The inventory ‘shortage’ is limited to the lower-end. If you can spend more than a million, there are 785 choices today, which accounts for 92% of the houses for sale between La Jolla and Carlsbad.
How the mix has changed:
NSDCC Total Number of Listings Between Jan 1 – Sept 30:
# of Listings Under $1M
# of Listings Over $1M
% over $1M
As rates head back towards 4% and more and more homes list for more than a million, expect increased sluggishness next year as affordability continues to diminish. Unless, or course, you are Lawrence Yun:
Buyers looking at homes priced in the upper half (today’s NSDCC median list price is $2,395,000, the highest that I can remember) are probably thinking they can go to sleep for the rest of the year. There are about the same number of active listings priced over $2,000,000 now as there were last year.
What about the Under-$1,000,000 market?
Last year at this time, we had 110 active listings priced under $1,000,000. Today we have 60!
Those buyers should keep looking. At this rate, there won’t be much left under a million next year!
Nick was nice enough to include my quote in the Journal this morning:
The Fed’s U-turn on rates this year has delivered “the ultimate soft landing for the housing market,” said Jim Klinge, a real-estate agent in Carlsbad, Calif. Housing markets in the second half of last year felt “like a ghost town.”
At the same time, however, heady home-price gains in recent years have dulled the potential boost from a decline in borrowing costs.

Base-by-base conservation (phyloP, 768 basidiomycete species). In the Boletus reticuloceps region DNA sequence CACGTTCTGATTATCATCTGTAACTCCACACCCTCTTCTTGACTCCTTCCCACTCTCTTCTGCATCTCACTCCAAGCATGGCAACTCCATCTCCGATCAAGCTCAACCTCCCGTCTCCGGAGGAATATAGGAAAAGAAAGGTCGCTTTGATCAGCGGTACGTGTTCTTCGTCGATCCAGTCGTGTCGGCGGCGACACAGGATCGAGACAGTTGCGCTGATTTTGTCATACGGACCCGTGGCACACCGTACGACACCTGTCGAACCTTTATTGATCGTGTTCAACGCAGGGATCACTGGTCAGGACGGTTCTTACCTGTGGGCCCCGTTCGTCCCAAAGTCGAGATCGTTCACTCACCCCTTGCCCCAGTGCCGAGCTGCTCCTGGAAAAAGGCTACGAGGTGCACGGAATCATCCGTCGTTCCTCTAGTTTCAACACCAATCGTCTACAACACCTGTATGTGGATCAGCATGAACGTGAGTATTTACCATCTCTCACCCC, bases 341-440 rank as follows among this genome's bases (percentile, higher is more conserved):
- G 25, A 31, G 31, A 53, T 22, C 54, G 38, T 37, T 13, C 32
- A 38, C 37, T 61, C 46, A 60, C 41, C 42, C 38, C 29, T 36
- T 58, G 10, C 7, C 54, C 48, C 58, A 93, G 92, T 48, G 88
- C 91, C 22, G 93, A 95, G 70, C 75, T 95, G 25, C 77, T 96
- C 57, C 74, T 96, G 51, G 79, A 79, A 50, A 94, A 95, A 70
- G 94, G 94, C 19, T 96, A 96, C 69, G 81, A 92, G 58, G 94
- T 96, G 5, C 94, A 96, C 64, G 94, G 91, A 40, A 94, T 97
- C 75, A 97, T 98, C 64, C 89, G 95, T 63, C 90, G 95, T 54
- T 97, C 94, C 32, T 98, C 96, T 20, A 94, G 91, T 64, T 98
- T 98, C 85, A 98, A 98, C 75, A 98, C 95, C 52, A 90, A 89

Falling interest rates extend buyers’ purchasing power. A general rule of thumb holds that a one-percentage-point drop in interest rates is equivalent to a 10% reduction in the costs of purchasing a home.
“If you are thinking about buying a home, that drop in rates is very important,” said Brian Wickert, president of Accunet Mortgage in Waukesha, Wis. “But the drop in rates has been gobbled up by the increases in price caused by higher demand and lower inventories.”
Our inventories have been lower around the NSDCC (see below), but even when combined with lower rates, our NSDCC sales have been flat, with average and median pricing up 4% to 5% recently. Tomorrow’s Case-Shiller Index for San Diego County will show about a 2% to 3% increase year-over-year.
NSDCC End of October:
Active Listings, 2018
Active Listings, 2019
$1.0M – $1.5M
$1.5M – $2.0M
If rates had not come down this year, our landing would have been much more turbulent!
We had quite a rebound this week in new pendings! The previous count was 46, and we had 59 NSDCC houses go pending in the past week!
Buyers may have figured that the inventory isn’t going to get better, and, indeed, the weekly count of new listings dropped a ton. There were 102 new listings the previous week, but only 67 in the last week (-34%).
Tomorrow: The latest reading of the Case-Shiller Index!
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